SAML 2.0 Single Sign On Using Active Directory Federation Services (AD FS)

Your Protected Trust Encrypted Email organization can be configured to have users sign-in using a SAML 2.0-compatible identity provider, such as Active Directory Federation Services (AD FS), instead of a having a separate password. This guide is written for AD FS 2.1, however newer versions of AD FS and other identity providers should be similar.

To enable this functionality, an administrator for your organization must follow the steps below. For assistance, please contact the Protected Trust support team.

Step 1) Configure an Identity Provider in Protected Trust

  1. Sign in at as an administrator

  2. From the Dashboard click Claimed Domains

  3. Ensure that all of your domains are listed. If any are missing, contact our support team to have them added

  4. From the Dashboard click Identity Providers > Configure New Identity Provider > Configure SSO with SAML 2.0

  5. Enter the SAML federation metadata URL (e.g.

  6. In the field Smart URL, enter something unique to your company (such as your company name without spaces or punctuation)

  7. Set Status set to Enabled (Not Primary)

  8. Click Save

Step 2) Configure Relying Party in AD FS

  1. Open the AD FS console

  2. Click Relying Party Trusts (on the left)

  3. Click Add Relying Party Trust… (on the right)

  4. Click Start on welcome dialog

  5. Select Enter data about the relying party manually and click Next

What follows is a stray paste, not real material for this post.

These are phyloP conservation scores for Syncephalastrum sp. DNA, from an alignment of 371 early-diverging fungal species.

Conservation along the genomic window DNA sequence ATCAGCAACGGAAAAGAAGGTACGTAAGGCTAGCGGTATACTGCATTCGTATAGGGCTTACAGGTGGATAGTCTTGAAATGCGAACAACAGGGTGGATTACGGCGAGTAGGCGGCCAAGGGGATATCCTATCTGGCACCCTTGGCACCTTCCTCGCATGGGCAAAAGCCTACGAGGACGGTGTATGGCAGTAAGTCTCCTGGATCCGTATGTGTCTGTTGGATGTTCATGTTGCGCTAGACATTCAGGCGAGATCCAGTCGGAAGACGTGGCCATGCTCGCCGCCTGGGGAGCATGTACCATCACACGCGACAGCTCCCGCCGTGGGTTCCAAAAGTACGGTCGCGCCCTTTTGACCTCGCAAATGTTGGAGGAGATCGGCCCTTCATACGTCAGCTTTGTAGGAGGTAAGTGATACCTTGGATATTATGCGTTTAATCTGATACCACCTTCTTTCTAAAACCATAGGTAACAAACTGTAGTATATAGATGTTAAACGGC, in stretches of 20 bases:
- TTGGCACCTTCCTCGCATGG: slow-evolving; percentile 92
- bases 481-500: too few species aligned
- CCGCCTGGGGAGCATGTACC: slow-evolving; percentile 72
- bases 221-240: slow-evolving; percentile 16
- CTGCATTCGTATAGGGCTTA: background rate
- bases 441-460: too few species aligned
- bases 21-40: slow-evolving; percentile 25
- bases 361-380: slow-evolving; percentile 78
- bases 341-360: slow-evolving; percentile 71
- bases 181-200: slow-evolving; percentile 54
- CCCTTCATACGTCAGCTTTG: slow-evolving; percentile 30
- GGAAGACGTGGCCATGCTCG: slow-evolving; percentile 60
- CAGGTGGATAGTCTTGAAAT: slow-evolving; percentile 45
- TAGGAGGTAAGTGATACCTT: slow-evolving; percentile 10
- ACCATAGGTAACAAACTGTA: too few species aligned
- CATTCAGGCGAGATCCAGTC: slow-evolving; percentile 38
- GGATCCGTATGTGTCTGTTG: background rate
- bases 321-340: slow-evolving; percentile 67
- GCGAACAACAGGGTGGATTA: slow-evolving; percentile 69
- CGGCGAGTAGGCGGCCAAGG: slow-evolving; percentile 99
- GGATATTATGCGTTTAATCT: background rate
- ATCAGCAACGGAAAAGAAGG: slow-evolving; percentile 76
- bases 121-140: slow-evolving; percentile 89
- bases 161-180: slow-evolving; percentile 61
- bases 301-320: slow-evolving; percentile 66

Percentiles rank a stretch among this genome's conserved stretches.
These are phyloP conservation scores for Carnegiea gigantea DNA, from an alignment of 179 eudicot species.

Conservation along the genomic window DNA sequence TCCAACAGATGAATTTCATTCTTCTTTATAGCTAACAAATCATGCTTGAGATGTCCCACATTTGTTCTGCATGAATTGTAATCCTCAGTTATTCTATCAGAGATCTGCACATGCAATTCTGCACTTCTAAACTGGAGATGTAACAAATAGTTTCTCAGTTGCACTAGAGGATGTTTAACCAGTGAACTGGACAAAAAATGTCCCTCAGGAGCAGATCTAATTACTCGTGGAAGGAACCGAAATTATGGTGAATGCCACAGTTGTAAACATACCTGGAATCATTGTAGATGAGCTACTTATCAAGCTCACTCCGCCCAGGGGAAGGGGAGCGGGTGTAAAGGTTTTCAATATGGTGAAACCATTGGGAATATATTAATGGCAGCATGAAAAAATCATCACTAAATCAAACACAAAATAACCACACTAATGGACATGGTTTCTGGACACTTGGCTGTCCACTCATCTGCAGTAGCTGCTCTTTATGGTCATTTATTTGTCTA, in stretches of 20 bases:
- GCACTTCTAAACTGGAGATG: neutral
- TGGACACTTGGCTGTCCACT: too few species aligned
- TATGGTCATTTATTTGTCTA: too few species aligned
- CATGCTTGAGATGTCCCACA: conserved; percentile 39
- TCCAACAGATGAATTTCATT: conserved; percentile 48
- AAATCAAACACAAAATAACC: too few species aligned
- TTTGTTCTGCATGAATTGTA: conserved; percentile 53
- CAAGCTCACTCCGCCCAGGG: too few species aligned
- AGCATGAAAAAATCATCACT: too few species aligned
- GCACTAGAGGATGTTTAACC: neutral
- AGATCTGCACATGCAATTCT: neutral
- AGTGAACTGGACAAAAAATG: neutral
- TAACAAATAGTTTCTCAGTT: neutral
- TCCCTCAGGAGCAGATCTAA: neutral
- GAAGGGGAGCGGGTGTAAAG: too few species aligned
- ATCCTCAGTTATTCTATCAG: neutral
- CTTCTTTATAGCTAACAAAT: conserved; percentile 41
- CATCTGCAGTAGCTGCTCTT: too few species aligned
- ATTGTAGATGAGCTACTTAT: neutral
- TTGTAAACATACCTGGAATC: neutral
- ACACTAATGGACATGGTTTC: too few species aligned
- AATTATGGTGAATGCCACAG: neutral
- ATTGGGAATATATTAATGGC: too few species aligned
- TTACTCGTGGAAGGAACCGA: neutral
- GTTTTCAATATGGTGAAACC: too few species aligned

6. Enter a Display Name, such as “Protected Trust”, and click Next

  7. Select AD FS profile and click Next

  8. Do not select a token encryption certificate, just click Next

  9. Check Enable support for the SAML 2.0 WebSSO Profile

  10. Go back to the SSO settings in Protected Trust, and copy the value from Assertion Consumer Service Endpoint URL to the clipboard

  11. Go to the AD FS console and paste this value into Relying party SAML 2.0 SSO service URL and click Next

  12. Go back to the SSO settings in Protected Trust, and copy the value from Service Provider ID to the clipboard

  13. Go back to the AD FS console and paste this value into Relying party trust identifier, click Add, then Next

  14. Select Permit all users to access this relying party and click Next

  15. On the Ready to Add Trust page, click Next

  16. Ensure the Open the Edit Claim rules dialog checkbox is marked and click Close

  17. Once the Edit Claim Rules dialog appears, click Add Rule on the Issuance Transform Rules tab

  18. Select Send LDAP Attributes as Claims and click Next

  19. Enter a Claim rule name such as “Name and Email Address”

  20. Select Active Directory as the Attribute store

  21. Add the following entries under Mapping of LDAP attributes:

    a. E-Mail-Addresses → E-mail Address

    b. Given-Name → FirstName (type manually)

    c. Surname → LastName (type manually)

  22. Click Finish

  23. Click OK on the Edit Claim Rules dialog

Step 3) Test Sign In

  1. Open a different browser or private browsing session and navigate to your Smart URL (e.g.

  2. Follow the steps to sign in. If successful, continue to to Step 4) Enable for the Entire Organization when you’re ready

Step 4) Enable for the Entire Organization

  1. Navigate back to the SSO settings page (Dashboard > Settings > Single Sign-On and User Sync -> Edit)

  2. Change Status to Primary

  3. Click Save

Administrator Tips

How to Bypass SSO Authentication

As an administrator, you can still sign in with the Protected Trust password you previously used, just in case single sign-on stops working for some reason:

  1. Go to

  2. Enter your email address

  3. Click the password field and immediately press ESC on your keyboard to cancel the redirect

  4. You can now enter your password and sign in to troubleshoot the SSO issue